What are the disadvantages to a flipped classroom?
Although flipped classrooms are a great idea, teachers must foreshadow potential pitfalls. For instance, most students have not yet become responsible for their own learning. Ask students to watch a lecture at home, and most will fail to follow instructions without additional reinforcements. To ensure that students actively watch the videos, teachers must assign a worksheet or require students to take notes. Teachers can then grade the worksheets or notes for credit to ensure the students are actively listening and come to class prepared to learn. Also, one great tool that goes along with on-line lectures is that teachers can leave an area e-mails and comments. This can help teachers identify confusing areas to focus on in class. In addition, it’s another tool to ensure students are actively engaged in the lectures. For instance, I can require that each student ask 1-3 questions about the lecture after viewing. The flipped classroom approach may be better suited to honors students who are already responsible learners and faithfully complete their assignments. In addition, not all students have access to a computer at home. I have to ensure that each student is equipped with the necessary tools to watch the lectures and complete the assignments at home. Students without a computer or internet access can be provided with a DVD.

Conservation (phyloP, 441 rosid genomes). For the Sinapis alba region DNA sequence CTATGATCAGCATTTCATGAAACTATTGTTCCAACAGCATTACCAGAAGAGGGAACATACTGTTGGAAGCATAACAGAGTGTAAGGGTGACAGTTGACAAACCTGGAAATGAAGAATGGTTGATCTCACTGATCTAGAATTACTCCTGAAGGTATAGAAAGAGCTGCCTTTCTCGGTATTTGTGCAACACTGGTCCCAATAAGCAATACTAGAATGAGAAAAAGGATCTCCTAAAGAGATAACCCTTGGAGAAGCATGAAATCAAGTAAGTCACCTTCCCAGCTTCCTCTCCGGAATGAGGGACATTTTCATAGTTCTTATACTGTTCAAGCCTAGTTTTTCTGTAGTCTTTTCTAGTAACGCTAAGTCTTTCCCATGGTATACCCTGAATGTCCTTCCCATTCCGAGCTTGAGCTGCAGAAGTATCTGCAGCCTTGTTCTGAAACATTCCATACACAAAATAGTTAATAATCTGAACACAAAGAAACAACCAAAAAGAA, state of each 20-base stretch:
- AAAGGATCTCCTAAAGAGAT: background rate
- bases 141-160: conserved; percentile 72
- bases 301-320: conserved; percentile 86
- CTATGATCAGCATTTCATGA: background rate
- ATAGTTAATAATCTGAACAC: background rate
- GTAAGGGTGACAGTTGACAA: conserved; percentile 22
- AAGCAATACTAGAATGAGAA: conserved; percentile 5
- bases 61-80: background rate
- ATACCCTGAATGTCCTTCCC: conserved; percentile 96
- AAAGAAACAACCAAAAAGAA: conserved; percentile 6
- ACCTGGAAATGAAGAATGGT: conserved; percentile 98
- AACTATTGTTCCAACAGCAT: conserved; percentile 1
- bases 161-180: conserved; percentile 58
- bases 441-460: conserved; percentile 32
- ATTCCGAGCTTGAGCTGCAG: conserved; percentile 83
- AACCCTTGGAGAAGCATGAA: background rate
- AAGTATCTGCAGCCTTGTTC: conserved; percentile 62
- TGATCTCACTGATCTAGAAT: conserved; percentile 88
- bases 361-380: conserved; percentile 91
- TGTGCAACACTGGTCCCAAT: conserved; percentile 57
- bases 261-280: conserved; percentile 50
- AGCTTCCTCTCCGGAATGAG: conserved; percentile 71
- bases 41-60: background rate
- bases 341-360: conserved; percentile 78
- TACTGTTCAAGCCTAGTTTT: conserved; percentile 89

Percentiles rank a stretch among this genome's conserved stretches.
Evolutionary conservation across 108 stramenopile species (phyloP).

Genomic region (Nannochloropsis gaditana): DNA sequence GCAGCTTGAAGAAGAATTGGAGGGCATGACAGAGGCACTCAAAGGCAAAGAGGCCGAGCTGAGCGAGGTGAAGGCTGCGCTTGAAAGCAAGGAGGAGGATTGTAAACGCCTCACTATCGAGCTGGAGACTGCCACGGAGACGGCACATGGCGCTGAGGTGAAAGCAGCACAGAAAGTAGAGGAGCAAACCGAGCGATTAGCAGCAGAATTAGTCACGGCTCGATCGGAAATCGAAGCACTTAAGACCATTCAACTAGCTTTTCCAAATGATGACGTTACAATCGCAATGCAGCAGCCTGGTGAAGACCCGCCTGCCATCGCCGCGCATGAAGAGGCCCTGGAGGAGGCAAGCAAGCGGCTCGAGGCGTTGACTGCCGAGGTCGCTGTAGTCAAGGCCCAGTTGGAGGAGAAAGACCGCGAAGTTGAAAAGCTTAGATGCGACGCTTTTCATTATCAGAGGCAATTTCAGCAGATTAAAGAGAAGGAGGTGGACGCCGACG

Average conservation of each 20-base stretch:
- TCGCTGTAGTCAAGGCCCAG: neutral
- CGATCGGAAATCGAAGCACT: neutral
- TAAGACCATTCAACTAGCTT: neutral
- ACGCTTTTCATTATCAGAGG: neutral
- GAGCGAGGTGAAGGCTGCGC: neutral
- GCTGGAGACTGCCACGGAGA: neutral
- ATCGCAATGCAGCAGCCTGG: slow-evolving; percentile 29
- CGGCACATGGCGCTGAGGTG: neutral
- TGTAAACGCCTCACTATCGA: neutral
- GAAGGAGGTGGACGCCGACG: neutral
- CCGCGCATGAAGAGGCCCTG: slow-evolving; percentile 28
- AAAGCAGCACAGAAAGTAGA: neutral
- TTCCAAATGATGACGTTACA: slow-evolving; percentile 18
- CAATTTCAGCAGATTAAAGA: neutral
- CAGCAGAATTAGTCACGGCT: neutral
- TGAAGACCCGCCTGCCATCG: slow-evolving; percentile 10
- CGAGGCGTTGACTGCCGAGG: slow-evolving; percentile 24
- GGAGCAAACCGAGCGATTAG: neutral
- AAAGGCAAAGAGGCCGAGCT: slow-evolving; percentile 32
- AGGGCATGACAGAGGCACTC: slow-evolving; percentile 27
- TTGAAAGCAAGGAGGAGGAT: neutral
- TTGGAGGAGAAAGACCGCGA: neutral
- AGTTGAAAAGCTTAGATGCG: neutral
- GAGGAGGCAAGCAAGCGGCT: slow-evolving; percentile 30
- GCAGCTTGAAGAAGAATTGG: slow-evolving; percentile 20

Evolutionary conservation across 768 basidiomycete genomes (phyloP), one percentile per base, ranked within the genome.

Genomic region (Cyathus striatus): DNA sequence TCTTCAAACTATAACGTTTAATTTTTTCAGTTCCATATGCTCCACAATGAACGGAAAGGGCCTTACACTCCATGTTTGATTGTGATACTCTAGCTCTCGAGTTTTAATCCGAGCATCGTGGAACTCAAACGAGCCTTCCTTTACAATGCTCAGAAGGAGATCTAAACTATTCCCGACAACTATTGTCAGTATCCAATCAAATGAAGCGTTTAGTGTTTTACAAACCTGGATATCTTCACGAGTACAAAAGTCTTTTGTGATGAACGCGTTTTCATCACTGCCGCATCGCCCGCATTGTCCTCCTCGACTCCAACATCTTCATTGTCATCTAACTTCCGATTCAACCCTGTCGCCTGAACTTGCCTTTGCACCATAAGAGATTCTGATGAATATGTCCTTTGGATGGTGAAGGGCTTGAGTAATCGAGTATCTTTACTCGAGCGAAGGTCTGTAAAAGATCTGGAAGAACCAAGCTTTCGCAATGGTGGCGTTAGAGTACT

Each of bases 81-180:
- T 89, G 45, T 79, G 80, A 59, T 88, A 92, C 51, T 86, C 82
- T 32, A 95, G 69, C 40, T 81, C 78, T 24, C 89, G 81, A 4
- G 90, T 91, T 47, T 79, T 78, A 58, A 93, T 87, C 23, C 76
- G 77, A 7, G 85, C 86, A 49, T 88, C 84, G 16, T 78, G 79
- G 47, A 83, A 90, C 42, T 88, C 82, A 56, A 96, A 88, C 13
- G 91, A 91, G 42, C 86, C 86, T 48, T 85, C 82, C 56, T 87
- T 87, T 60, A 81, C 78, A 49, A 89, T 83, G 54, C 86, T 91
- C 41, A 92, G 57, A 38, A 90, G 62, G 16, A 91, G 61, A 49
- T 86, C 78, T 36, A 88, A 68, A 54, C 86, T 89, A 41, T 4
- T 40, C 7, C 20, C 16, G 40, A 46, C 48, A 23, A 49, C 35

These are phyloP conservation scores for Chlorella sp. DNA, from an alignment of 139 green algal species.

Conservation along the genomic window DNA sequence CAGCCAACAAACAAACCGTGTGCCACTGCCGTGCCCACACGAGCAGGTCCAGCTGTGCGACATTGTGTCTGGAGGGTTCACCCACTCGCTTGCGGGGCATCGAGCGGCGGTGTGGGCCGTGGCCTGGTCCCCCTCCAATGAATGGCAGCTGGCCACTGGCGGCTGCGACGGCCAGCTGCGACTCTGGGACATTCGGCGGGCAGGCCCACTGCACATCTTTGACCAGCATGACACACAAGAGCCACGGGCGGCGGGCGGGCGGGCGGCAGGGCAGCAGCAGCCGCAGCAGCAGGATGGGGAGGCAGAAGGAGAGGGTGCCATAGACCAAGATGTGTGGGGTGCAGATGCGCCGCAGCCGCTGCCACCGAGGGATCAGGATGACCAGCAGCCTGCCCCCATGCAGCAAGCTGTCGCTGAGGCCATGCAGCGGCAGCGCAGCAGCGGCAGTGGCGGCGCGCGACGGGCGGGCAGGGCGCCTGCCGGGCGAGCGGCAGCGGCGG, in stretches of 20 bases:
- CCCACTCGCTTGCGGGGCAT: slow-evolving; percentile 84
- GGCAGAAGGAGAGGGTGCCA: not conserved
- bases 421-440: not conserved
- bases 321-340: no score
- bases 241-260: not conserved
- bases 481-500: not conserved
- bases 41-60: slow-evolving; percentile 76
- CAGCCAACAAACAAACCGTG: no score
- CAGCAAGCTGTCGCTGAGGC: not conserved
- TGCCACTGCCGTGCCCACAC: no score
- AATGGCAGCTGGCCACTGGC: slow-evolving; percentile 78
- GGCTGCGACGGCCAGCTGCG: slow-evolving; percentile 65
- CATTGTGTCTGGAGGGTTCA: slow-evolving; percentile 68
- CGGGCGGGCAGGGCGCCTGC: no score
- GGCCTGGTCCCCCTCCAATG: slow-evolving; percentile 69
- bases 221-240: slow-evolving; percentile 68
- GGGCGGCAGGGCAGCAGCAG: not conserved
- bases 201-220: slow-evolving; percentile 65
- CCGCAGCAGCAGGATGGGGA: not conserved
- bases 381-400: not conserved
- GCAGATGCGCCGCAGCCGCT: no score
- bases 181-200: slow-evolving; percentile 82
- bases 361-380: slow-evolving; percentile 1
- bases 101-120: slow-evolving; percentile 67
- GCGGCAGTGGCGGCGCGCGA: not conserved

Bergmann, J., & Sams, A. (2012, June 12). Why flipped classrooms are here to stay. Education Week. Retrieved from   

See the other article I wrote on flipped classrooms.